Her mother, Barbara, is a painter and art teacher and can’t cook. She loves her work, as Margaret reminds her. How are the ‘burbs going to suit her, suddenly jobless, a Fifties-style home-maker, ready with milk and cookies after school? This is not fully explored. It's skated over, in fact, but this is Margaret’s story, after all, and there’s a wonderful moment when people-pleaser Barbara is enlisted into cutting out thousands of stars for the ceiling of a gruesome leader of a PTA committee. Her new life runs in parallel to her daughter's, but not in any meaningful way.

While Barbara’s unpacking boxes on their first day at the new house (Margaret’s slightly clueless dad, Herb, played by Benny Safdie, has driven off to work), a girl from down the street appears at the door and asks Margaret to run under the sprinkler with her. Oh, the glories of suburbia. They’re in the same class at school, it transpires. And Nancy (Elle Graham) has a brother (Landon S Baxter) and a friend (Aidan Wojtak-Hissong). Maybe things are not so horrible after all.

Margaret has a charmingly self-contained manner and bossy Nancy, who’s a queen bee though not a terribly fearsome one, invites her, after demonstrating her kissing technique on the bedpost while Margaret looks on in amazement, to join her secret club. The rules are not to wear socks, to wear a bra, however unnecessary, and to chant, “We must, we must increase our bust” at any idle moment, accompanied by arm exercises. Delightfully real and funny, there’s nothing patronising about this.

They must also make a list of boys they find attractive and, most importantly, tell each other as soon as they get their first period. It’s on the last count that Nancy stumbles and Margaret realises that her friend is not all that she seems. And that the gossip started by Nancy about isolated, silent Laura, (Isol Young) the tallest girl in the class, who’s definitely moved beyond the Gro-Bra, is a cruel lie.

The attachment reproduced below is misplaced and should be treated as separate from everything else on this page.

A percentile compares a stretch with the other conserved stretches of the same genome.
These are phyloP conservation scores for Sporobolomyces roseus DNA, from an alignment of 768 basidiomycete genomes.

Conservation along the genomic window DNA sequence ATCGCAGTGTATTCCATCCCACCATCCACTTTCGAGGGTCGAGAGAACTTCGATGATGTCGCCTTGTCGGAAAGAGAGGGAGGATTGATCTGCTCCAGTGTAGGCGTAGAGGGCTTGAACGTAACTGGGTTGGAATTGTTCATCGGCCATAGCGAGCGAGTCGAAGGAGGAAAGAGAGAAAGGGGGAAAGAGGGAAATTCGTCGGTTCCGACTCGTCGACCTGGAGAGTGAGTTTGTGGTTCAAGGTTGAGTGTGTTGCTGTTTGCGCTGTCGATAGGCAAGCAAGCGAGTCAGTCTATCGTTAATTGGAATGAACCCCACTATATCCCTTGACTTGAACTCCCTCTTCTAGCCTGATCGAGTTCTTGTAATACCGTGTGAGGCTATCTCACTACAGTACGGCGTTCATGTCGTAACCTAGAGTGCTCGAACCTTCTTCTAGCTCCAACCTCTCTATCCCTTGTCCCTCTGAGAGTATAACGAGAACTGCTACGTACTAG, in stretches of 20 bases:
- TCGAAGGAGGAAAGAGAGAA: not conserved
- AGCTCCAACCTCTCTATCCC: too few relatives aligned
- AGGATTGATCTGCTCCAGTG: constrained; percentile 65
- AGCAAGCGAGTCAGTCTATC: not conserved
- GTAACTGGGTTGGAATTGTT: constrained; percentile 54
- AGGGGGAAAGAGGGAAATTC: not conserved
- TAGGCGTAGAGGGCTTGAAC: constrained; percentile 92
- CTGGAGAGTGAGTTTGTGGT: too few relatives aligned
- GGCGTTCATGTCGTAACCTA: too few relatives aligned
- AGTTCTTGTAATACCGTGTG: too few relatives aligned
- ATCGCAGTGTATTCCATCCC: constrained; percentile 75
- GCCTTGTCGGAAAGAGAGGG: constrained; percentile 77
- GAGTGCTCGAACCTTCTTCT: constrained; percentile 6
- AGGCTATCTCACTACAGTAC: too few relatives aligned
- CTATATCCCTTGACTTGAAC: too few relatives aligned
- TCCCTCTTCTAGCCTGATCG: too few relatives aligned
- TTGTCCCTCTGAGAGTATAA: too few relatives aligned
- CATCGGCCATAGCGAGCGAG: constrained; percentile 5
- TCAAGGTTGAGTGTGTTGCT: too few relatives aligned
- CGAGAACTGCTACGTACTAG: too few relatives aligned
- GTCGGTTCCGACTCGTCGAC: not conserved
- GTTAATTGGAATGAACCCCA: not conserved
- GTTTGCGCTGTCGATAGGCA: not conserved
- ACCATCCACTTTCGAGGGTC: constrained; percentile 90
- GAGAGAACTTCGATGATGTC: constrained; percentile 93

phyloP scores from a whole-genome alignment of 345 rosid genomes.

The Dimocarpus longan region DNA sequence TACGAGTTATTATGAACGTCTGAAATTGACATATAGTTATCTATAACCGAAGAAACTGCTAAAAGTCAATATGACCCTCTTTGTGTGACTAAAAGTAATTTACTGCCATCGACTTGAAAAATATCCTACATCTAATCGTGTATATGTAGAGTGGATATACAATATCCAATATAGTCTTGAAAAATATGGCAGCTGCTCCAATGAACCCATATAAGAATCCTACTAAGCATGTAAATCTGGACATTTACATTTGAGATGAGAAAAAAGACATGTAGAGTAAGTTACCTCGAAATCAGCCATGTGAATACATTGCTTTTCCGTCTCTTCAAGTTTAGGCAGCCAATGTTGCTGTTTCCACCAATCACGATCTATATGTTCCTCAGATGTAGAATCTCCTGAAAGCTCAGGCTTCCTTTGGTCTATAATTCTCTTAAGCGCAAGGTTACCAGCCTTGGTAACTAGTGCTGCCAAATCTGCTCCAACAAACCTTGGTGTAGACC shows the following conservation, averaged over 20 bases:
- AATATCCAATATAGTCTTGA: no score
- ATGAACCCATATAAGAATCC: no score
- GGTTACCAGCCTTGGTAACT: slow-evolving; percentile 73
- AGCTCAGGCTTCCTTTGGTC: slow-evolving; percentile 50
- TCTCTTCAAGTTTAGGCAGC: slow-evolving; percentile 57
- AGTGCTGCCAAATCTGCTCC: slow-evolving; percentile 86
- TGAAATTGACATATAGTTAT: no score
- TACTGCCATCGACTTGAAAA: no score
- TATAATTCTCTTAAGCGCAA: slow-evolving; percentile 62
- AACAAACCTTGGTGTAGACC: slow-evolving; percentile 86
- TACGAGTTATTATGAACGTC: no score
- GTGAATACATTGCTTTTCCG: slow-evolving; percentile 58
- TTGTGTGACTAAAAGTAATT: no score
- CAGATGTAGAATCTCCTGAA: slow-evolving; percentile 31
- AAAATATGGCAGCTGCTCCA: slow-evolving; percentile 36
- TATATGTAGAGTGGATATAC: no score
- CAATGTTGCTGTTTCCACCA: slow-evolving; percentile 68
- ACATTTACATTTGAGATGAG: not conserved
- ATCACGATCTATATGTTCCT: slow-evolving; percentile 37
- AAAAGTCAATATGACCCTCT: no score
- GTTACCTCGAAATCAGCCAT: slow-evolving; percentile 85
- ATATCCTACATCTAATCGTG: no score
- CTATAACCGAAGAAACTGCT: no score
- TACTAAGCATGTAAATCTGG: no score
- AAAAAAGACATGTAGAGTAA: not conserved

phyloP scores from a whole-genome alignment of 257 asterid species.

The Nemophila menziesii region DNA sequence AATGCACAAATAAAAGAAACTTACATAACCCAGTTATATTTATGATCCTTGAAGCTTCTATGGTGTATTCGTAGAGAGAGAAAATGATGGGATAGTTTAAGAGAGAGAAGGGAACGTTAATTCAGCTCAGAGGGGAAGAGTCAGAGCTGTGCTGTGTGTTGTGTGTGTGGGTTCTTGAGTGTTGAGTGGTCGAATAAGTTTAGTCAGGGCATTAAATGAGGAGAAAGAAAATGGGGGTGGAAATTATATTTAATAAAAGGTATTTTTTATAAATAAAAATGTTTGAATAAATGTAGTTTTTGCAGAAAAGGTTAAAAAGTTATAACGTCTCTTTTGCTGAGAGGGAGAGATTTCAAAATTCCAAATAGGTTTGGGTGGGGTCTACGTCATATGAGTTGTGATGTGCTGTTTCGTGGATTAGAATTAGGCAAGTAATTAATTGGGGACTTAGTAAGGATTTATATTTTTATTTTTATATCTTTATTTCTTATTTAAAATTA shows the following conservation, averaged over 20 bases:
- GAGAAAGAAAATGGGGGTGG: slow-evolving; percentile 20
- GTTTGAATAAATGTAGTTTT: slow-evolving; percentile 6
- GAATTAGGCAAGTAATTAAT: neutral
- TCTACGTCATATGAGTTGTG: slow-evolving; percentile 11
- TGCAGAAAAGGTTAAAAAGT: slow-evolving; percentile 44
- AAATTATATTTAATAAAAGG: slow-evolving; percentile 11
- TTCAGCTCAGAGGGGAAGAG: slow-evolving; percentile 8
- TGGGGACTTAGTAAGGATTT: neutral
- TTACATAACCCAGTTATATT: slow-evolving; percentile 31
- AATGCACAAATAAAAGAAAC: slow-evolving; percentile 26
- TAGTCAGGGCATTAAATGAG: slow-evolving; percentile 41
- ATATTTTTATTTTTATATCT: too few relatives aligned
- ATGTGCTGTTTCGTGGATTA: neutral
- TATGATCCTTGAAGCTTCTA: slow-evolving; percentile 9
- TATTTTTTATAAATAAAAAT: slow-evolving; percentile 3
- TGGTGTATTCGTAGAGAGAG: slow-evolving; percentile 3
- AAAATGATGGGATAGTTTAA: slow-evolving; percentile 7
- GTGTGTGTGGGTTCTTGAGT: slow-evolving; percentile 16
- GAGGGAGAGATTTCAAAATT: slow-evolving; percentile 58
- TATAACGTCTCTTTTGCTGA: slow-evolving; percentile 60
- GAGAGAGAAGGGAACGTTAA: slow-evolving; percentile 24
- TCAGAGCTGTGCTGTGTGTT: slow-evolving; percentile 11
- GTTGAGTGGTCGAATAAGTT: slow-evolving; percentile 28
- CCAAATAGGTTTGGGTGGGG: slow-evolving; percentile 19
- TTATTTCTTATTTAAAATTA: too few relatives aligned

As well as periods and breasts and kissing the class heart-throb who seems nice but isn’t, Margaret’s forced to confront the religion conundrum, partly because of a school assignment. She tries out various churches and goes to temple with Sylvia, a mystifying experience. God isn’t to be found in any of these places, she’s disappointed to discover. He’s only around when she’s alone.

And, in the most dramatic scene, which veers away from the novel, God is noticeably absent when it comes to a visit from her mother’s hyper-religious parents, who disowned their daughter when she married a Jew and who suddenly make contact after 14 years. Tensions run high when Sylvia thinks they’re trying to convert her granddaughter and Margaret feels alone and sad while adults lose their tempers. Religion just makes people fight.

But she's not downhearted for long. This is the world of an 11-year-old – a sixth grader, in American parlance – and Margaret’s full of hope as her mother gets her trunk ready for camp. With – yay – Teenage Softies sanitary pads included. Finally!

This charming, atmospheric movie is mainly faithful to Judy Blume’s iconic novel, fans will be relieved to know

rating

Editor Rating: 
4
Average: 4 (1 vote)

Share this article

Add comment

newsletter

Get a weekly digest of our critical highlights in your inbox each Thursday!

Simply enter your email address in the box below

View previous newsletters